Albany Herald Guest Columnist Loran Smith
ST. SIMONS ISLAND — Returning to this island, named for the apostle, who was a fisherman, is like going back to homecoming. You see so many friends you haven’t seen in a spell. You are seduced by the environment, the sentiments and the haunts — old and new — which you have come to treasure.
A platter of fried shrimp, wild from the sea which links up to the shores of another continent is to be savored and cherished. The ambience of the Frederica House is alluring, encores taking ongoing precedent. A walk on the beach or through the cozy neighborhoods lifts all spirits. And so does a dalliance among the shelves at G.J. Ford’s Book Shop. Laidback St. Simons has enticing variety.
While it is not incongruous that Southern Soul, a beer and barbecue place without peer, would hang out its shingle at 2020 Demere Road, you would think it more in place just off a black topped rural highway somewhere south of some place in Hinterland, U.S.A. Not two first downs from Southeast Georgia’s only roundabout; not just a stone’s throw from the Golden Isles Airport where corporate jets come to and fro to offer either disembarkation or embarkation for the social elite who hang out at Sea Island which is more than a stone’s throw away but well within the reach of any Lexus or Mercedes owner who wants to take 10 minutes to pick up an order so long as he is willing to park with pickup trucks, operated by beaded guys in baseball caps and tee shirts displaying the face of Uga, the famous mascot of the University of Georgia.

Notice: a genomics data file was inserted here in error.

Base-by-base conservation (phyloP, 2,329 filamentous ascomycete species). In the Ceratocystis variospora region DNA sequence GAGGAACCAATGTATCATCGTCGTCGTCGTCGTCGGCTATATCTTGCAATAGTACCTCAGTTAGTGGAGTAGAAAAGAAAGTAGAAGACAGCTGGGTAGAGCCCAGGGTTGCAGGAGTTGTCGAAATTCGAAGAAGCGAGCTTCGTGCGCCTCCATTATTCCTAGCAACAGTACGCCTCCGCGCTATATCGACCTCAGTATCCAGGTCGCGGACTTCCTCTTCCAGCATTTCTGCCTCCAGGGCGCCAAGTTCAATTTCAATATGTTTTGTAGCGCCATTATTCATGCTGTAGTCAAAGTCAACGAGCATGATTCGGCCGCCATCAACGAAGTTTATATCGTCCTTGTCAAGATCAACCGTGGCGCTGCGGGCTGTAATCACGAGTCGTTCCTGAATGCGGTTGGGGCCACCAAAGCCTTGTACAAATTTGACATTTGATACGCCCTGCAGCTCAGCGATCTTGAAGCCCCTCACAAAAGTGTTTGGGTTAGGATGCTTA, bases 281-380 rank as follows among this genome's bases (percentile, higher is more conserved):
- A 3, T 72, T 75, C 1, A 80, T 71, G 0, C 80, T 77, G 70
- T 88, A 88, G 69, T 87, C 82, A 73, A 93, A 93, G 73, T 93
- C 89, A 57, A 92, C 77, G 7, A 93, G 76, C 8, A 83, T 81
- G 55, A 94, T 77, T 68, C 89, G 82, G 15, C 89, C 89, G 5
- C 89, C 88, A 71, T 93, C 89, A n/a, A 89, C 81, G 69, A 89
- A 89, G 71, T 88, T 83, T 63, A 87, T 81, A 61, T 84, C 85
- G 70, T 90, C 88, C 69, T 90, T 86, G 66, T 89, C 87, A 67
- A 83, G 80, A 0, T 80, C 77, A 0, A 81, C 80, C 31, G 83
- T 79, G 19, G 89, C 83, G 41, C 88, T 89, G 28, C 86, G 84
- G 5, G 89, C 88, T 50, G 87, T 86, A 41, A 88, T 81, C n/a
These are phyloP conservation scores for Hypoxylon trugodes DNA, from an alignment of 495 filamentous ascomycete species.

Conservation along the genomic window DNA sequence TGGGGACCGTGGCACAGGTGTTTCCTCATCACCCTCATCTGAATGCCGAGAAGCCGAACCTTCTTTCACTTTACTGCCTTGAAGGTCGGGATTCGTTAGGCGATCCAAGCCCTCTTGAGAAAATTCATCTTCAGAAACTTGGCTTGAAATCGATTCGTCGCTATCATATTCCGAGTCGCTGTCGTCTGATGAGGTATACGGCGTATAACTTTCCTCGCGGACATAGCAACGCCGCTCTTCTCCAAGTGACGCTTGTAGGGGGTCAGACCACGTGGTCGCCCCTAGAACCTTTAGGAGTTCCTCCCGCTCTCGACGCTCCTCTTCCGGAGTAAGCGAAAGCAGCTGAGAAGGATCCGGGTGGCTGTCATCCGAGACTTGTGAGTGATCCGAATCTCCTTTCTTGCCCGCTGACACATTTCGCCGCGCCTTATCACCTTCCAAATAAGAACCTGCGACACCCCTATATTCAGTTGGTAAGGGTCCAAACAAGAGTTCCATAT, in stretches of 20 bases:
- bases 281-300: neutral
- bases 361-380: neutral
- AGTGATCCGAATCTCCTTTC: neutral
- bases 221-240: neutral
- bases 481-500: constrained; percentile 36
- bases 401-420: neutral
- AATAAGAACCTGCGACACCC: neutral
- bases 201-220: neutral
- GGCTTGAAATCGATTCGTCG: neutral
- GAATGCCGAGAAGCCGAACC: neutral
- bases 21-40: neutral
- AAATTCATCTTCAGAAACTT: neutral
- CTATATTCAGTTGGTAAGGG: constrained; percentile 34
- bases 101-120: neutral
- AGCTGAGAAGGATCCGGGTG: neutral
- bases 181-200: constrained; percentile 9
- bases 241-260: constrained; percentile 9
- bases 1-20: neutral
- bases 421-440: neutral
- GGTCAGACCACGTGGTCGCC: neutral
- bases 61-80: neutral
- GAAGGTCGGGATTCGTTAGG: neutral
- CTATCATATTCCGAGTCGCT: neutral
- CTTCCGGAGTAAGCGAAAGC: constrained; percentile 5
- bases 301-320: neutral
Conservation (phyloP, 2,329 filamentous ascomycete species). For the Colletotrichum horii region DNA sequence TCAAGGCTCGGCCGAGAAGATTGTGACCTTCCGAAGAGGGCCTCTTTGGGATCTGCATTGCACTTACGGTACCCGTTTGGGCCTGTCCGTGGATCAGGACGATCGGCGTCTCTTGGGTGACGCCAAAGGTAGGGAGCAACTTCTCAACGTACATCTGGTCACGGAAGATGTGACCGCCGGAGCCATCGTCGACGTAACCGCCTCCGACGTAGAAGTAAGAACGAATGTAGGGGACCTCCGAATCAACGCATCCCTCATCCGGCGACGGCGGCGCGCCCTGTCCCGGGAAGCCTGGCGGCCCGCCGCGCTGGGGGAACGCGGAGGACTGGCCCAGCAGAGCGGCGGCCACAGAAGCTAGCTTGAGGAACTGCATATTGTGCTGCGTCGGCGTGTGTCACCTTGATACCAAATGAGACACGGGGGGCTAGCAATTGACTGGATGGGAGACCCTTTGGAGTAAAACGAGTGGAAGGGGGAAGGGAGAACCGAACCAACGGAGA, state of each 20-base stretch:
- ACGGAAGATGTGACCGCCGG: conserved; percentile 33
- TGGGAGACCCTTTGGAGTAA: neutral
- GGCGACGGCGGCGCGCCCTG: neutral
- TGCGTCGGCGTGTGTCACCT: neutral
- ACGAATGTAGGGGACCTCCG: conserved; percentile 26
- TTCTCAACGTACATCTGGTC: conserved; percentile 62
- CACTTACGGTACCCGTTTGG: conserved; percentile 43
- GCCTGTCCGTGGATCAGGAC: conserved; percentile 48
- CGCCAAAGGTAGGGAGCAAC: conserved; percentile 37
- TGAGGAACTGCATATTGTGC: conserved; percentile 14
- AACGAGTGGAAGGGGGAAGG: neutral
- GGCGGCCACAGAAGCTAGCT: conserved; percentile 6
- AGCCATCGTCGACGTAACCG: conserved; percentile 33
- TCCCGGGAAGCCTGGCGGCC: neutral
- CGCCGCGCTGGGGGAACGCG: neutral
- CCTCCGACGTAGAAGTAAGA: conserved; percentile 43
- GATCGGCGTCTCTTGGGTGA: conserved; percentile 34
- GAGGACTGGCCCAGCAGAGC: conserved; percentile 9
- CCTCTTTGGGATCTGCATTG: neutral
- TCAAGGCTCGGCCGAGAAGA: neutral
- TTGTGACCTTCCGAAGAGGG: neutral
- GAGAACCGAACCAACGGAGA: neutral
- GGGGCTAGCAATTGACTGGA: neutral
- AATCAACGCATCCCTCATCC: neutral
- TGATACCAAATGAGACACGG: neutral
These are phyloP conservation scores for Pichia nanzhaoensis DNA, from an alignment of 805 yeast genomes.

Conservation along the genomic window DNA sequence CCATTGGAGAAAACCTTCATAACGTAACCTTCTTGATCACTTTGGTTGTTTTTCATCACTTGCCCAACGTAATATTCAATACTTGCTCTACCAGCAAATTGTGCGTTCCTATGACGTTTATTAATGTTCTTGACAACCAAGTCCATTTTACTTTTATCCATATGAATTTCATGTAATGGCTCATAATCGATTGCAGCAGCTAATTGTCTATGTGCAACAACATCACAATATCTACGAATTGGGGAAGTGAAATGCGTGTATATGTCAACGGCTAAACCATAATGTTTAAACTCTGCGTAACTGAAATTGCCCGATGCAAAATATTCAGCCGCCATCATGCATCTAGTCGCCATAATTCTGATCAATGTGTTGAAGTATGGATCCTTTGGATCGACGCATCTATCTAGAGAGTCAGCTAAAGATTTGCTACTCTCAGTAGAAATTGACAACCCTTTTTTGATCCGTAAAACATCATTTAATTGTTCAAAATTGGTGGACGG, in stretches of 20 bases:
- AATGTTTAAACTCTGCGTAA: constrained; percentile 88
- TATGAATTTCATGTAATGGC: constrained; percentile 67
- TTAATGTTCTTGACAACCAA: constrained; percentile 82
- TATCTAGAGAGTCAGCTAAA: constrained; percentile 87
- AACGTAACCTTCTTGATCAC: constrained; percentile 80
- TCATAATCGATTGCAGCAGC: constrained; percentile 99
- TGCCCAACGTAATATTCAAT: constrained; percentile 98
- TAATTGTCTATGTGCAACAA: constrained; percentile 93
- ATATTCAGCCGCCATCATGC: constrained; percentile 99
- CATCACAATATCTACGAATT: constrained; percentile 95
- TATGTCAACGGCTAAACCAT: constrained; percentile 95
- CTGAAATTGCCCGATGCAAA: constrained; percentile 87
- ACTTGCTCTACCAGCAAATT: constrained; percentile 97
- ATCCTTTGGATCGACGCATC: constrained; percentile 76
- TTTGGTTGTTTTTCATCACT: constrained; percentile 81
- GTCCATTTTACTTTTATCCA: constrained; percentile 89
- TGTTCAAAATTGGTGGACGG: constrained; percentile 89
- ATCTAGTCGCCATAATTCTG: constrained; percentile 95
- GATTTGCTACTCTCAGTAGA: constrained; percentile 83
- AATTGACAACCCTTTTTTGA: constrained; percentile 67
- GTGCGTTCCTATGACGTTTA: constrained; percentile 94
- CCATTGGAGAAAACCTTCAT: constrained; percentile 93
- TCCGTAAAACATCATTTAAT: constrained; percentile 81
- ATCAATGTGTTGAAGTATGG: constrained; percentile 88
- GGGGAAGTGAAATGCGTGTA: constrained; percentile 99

Southern Soul smells like a barbecue place ought to smell. It looks like a barbecue place ought to look, and, by Jehoshaphat, feels like a barbecue place ought to feel. If you have been here and relish the experience, please join me in asking the ownership not to franchise. You just can’t duplicate this place which is at its best in late spring and summer when its open air pavilion is not threatened by the elements. While I haven’t had the experience, I suspect that the ultimate pleasure might come from barbecue and a cold beer in the late afternoon with the rain descending unintimidating on the tin roof of this come-back-for-more place.
You are smitten by the flavor of the smoldering barbecue when you park and open your car doors. There are country music sounds wafting about as you see folks of all description enjoying an unforgettable meal. The neon Miller Lite and Budweiser signs are confirmation you have found the elixir of the simple life, the good life. Over the door, car tags from about every county in Georgia abound — some from New York and New Jersey evidence that if Southern Soul had been established in the mid-1860s, General Sherman would have laid down his arms and called for communion with beer and barbecue.
A palm tree stands peaceful sentry to Southern Soul’s environs. Nearby is a Lexus. Next to the Lexus is a Ford pickup and next to the pickup is a Harley-Davison motorcycle. A bearded guy rides up on his bicycle, parks it in the midst of that vehicular smorgasbord and soon emerges from inside with a longneck beer and a barbecue plate. He finds his way to an empty spot at one of the many picnic tables , his bearing reflecting contentment and peace in a world the evening news doesn’t know.
Garden and Gun knows about Southern Soul. And so does Southern Living and Georgia Trend. Fishermen and gardeners know it, too. Locals and transients. Blue jeans and Brooks Brothers attire, it doesn’t matter. Anybody who loves a good meal, offering the best barbecue west of Ossabaw.
Loran Smith is affiliated with the University of Georgia and can be reached via e-mail at email@example.com.